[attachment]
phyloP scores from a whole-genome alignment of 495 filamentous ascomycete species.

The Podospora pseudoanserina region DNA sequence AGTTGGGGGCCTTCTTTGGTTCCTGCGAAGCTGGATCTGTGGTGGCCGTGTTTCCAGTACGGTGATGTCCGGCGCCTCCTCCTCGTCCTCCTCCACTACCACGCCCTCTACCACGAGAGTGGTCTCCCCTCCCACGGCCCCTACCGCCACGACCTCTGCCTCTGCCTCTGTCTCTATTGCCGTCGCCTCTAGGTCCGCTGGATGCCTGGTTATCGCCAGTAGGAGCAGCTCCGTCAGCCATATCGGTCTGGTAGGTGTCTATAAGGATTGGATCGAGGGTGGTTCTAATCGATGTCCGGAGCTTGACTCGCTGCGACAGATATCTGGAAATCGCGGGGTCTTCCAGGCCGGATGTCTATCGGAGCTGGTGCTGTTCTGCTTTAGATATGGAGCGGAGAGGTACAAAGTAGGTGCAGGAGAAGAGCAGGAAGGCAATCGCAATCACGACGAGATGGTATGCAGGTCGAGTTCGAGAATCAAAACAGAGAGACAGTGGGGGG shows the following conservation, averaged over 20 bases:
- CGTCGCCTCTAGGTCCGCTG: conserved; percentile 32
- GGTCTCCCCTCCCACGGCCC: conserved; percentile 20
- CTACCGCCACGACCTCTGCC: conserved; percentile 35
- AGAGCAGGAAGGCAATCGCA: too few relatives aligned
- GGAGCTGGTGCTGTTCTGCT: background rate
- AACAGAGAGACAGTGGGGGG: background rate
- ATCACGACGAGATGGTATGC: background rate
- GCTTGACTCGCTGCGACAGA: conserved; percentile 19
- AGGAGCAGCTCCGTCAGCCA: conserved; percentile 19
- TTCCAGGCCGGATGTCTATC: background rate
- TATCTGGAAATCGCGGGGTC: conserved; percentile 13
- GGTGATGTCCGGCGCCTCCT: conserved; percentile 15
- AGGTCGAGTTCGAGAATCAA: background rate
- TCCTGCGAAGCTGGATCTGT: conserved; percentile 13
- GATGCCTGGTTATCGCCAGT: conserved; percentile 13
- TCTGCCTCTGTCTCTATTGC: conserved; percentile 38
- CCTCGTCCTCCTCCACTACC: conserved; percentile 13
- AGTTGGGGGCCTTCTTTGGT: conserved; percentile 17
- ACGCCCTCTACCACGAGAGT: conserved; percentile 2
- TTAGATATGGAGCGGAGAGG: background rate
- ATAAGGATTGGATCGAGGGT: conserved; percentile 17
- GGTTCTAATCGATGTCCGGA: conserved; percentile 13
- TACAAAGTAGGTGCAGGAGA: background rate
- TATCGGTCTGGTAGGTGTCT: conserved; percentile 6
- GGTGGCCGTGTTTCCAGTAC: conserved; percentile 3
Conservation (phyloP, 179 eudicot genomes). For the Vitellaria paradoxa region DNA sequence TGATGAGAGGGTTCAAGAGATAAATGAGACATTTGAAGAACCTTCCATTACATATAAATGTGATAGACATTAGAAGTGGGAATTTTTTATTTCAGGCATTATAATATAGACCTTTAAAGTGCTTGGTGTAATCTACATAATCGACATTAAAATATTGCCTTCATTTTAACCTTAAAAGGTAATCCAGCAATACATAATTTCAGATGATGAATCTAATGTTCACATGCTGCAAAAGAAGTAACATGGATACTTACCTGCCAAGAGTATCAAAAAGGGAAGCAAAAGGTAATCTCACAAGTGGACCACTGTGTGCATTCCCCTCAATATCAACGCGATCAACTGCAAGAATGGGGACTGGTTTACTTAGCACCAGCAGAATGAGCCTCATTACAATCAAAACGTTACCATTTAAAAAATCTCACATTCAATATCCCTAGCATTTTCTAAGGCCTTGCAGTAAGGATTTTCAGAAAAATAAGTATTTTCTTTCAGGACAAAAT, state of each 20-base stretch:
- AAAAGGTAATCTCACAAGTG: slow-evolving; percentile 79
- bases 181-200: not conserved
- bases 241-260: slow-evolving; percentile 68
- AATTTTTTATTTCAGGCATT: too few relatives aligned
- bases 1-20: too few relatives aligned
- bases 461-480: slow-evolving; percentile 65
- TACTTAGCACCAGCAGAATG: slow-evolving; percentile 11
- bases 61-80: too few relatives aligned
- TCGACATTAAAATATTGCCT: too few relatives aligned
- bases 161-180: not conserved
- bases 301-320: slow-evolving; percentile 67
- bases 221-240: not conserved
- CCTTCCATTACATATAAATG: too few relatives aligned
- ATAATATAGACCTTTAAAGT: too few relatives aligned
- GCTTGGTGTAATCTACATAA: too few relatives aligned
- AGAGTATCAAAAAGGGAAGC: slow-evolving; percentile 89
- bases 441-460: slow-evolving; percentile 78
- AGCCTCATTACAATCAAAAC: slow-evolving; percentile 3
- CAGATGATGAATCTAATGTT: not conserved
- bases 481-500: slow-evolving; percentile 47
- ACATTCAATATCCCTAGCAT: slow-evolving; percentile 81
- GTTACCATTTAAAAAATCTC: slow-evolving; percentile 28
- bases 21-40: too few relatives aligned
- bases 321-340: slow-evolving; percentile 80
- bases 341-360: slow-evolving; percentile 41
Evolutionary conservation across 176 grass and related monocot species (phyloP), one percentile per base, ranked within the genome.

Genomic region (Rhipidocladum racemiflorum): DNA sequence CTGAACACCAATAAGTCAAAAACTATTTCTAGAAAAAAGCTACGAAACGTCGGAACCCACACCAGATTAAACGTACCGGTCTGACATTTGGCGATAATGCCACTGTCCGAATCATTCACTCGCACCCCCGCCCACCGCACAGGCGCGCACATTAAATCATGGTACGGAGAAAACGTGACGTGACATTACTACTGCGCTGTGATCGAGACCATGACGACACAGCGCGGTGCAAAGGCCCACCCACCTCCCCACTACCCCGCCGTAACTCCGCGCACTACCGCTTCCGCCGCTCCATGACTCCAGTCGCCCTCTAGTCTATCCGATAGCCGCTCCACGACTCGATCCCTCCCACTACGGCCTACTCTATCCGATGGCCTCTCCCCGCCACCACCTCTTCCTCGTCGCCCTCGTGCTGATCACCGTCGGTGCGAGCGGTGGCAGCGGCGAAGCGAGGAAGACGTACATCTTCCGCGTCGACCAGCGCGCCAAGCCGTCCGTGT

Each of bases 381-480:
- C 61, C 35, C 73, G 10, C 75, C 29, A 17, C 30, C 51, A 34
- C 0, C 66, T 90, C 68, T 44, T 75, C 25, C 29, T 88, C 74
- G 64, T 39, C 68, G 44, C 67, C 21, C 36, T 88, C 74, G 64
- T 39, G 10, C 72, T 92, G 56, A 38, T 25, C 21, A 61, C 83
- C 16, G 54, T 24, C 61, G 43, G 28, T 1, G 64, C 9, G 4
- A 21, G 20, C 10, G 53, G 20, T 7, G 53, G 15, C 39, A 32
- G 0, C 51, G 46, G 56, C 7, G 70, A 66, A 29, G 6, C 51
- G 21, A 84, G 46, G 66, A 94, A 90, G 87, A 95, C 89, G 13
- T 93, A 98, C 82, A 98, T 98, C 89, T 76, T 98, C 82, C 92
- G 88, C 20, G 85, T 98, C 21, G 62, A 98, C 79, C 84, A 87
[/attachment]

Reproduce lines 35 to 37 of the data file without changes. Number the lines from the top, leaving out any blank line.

- TACTTAGCACCAGCAGAATG: slow-evolving; percentile 11
- bases 61-80: too few relatives aligned
- TCGACATTAAAATATTGCCT: too few relatives aligned